But, aside from coming up with something completely new in a packed field, you will also have to grapple with the possibility that this bubble could burst spectacularly in the foreseeable future.



5. Web developers


If you’ve started up a business with a half-decent website, there’s a good chance that you will have crossed paths with a web developer.


If so, you probably didn’t have to look far. The ability of web developers to work at home with low overheads and affordable technology has seen their numbers explode in recent years.


Where previously you’d need a fairly expensive agency to build you a top-level website, the job can be done by a one-person band working remotely from their home office.


The industry has become so commoditised that some savvy developers, such as Angry Monkeys, have branched out into other areas. Think carefully before you decide to join the throng.

6. Energy comparison sites


Rising energy prices are certainly topical at the moment and heightened consumer concerns over bills provides a seemingly ideal opportunity for a website that compares prices of the different suppliers.


The problem is that it has already been done. The likes of Energy Watch, GoSwitch, SwitchPower, Make It Cheaper and SwitchWise, to name a few, have all sprung up in recent years.


Next year’s carbon tax may provide the perfect storm to assist those looking for a cheaper deal, but you will be up against some well-entrenched competition if you feel that price comparison is a basis of a viable start-up.



7. Recruitment firms


The general recruitment market has long been saturated by generalist firms, prompting many to seek niches in areas such as IT or education.


While this has proved fruitful for some, judging by our recent awards submissions, there still appears to be plenty of start-ups willing to wade into the recruitment sector by promising to be something different, but not exactly defining what that difference is.


Another thing to bear in mind is competition. Not only do recruitment start-ups have to battle against large competitors with long-held clients, they have to convince smaller-scale employers why they should spend money on an agency when online tools such as Twitter and LinkedIn can provide a quick, and free, solution to vacancies.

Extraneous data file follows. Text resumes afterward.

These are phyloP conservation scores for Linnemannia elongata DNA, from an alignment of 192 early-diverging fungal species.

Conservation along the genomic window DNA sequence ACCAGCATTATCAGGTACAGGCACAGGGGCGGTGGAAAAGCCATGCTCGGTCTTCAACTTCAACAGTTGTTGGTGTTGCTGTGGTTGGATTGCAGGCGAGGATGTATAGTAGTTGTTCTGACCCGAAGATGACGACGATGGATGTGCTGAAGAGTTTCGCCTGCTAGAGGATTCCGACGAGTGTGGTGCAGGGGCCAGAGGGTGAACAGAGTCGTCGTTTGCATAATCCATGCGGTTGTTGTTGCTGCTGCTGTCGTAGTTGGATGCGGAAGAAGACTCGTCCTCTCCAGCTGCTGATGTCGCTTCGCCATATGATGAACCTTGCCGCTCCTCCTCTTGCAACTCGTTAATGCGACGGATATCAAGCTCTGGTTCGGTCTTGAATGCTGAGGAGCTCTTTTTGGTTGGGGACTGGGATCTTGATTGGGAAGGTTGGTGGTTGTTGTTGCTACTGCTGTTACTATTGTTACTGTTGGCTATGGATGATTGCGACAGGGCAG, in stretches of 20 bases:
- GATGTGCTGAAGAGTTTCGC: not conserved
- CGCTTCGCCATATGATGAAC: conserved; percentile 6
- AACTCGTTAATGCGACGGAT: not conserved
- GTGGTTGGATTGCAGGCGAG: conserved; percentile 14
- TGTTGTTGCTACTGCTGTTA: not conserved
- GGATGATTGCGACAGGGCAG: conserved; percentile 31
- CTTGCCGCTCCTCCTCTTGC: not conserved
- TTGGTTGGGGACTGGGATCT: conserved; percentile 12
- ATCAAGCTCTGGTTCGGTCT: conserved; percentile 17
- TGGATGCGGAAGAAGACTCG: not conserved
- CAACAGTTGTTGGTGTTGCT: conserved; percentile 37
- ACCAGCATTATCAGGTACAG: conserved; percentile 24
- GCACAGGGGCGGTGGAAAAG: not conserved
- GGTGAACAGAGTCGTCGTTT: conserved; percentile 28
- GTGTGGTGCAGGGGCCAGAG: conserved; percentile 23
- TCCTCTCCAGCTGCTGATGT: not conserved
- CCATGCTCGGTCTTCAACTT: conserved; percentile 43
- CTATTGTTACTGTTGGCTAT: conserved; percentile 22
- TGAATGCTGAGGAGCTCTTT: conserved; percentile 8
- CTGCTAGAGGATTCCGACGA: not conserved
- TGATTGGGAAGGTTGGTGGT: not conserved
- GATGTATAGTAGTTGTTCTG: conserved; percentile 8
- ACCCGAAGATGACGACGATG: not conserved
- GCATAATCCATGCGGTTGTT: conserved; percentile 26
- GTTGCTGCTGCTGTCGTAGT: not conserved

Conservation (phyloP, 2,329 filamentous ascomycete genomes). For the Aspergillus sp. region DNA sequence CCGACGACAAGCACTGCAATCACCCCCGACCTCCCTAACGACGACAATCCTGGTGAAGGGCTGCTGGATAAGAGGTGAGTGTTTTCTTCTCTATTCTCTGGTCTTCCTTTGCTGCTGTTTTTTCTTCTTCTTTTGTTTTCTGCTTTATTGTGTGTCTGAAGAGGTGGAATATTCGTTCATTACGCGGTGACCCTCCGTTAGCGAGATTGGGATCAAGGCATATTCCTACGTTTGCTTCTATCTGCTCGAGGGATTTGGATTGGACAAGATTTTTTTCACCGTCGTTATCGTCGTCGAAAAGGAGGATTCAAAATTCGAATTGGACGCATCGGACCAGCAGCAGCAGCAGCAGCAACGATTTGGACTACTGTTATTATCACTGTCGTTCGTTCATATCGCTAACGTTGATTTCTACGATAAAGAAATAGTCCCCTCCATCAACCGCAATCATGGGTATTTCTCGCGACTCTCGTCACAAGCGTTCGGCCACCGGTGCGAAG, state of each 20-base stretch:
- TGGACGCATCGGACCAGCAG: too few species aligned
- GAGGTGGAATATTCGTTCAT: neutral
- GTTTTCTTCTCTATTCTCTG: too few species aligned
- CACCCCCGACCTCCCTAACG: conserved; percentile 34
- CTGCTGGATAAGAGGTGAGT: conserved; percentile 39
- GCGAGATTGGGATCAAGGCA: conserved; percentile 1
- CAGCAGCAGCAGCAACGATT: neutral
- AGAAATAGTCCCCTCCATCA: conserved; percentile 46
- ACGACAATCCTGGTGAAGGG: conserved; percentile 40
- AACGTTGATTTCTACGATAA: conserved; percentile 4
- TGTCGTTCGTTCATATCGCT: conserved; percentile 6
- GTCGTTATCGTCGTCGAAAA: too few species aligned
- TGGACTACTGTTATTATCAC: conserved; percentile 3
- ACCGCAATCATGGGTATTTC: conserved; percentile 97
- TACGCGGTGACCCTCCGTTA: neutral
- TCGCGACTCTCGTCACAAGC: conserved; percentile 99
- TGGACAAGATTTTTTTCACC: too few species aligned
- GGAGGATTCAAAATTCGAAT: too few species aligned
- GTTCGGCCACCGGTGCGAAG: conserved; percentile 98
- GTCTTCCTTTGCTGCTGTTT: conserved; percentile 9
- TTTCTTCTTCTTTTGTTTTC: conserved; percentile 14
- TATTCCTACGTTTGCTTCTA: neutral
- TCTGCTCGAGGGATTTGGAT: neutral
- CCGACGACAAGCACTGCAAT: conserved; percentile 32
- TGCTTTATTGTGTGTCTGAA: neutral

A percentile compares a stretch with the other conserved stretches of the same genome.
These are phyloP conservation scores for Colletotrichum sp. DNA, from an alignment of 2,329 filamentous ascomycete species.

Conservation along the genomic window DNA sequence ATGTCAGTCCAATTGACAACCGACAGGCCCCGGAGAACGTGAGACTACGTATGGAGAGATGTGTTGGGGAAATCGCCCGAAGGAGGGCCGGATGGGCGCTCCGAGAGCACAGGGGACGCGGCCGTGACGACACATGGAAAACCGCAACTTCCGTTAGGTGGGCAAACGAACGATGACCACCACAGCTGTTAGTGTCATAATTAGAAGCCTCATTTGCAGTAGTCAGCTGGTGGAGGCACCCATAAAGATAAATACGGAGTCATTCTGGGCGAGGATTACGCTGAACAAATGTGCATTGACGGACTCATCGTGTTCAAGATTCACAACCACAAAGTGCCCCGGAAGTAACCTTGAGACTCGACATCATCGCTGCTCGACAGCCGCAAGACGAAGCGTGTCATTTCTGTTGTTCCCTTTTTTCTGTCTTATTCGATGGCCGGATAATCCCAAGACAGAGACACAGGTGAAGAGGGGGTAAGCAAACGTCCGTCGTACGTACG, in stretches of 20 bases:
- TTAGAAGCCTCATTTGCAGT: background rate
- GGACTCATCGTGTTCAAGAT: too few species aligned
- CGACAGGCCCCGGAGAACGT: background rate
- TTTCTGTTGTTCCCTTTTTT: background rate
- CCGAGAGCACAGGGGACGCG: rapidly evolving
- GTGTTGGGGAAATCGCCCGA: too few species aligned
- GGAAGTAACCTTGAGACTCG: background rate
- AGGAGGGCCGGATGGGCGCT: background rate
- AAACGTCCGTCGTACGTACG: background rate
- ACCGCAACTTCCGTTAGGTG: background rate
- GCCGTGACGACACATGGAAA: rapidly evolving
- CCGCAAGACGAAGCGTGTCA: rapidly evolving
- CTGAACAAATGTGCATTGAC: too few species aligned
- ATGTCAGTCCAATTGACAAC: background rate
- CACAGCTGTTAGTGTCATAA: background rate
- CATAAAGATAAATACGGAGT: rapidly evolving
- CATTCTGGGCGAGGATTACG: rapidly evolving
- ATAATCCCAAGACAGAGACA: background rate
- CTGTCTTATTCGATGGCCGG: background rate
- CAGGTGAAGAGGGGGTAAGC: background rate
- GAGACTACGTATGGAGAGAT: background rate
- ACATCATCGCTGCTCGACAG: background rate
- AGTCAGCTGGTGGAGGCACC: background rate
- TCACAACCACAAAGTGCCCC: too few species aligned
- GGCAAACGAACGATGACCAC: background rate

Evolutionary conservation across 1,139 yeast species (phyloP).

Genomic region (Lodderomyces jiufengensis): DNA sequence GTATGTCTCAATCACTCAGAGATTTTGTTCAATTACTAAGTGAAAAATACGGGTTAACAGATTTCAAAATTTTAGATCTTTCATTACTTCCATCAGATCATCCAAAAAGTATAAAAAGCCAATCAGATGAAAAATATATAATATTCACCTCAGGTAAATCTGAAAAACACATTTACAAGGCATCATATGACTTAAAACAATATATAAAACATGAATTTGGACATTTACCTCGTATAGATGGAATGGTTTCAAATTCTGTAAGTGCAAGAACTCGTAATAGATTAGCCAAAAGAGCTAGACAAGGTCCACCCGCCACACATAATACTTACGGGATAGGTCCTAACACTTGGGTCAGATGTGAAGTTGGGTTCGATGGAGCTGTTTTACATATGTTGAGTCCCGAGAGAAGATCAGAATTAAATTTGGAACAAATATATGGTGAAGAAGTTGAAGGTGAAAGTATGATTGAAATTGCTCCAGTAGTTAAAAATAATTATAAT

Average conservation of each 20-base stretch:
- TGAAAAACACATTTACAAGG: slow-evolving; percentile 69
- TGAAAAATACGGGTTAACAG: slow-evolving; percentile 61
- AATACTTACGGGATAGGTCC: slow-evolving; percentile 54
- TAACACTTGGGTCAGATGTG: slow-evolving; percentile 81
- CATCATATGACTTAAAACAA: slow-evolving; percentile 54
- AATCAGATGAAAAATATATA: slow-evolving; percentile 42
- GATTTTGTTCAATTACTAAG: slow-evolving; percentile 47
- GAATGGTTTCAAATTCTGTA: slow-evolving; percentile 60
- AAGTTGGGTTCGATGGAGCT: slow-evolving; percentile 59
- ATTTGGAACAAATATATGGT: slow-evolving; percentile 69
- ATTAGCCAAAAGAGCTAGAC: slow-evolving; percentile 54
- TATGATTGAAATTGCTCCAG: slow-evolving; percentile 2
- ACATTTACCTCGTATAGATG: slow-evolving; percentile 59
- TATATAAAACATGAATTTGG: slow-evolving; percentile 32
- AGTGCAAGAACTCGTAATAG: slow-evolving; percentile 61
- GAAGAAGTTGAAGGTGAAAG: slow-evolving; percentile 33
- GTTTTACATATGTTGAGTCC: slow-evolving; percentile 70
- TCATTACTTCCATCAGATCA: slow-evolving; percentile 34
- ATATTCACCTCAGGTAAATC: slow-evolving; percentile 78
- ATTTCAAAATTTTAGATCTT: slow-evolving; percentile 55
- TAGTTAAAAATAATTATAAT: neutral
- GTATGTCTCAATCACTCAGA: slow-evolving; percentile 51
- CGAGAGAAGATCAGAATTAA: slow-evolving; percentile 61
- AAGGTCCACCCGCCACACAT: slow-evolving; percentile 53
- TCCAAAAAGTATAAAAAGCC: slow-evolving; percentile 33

8. Email replacements


The demise of email has been predicted for years. It’s easy to see why – while social media and peer-to-peer sites such as Twitter and Skype have pushed the boundaries of communication, email has plodded along in much the same guise as when it first emerged.


Some have attempted to kill or radically modify it – just look at the disastrous example of Google Wave. An Australian-based entrepreneur, Bart Jellema, is the latest to try to move the email model along.


Improvements to email certainly aren’t impossible, but it’s clear that it’s very hard for any kind of business to get users to kick the habit entirely.



9. Social media consultancies


Call yourself a social media expert/guru/consultant and you risk derision in some quarters. The role has been parodied endlessly as being a pointless and expensive waste of time.


This isn’t entirely fair. Many Australian businesses still don’t have a social media presence – 14% at the last count – and as this number grows, bosses will need help along the way.


However, the impression persists that this is an industry built on sand, especially as advertising agencies and specialist content creation businesses start to offer social media expertise as a bolt-on to existing services.


10. Solar panel PV installers


With Australia committed to 20% renewable energy generation by 2020, there should, theoretically, be plenty of opportunity for new businesses in the renewables industry.


The installation of solar panels is the most widespread of this green business wave, with the market becoming clogged with start-ups keen to take advantage of generous feed-in tariffs.


However, the future of the sector is uncertain. Not only is the number of solar panel installers unsustainable, many face ruin as feed-in tariff rates are scaled back, as witnessed recently in NSW and WA.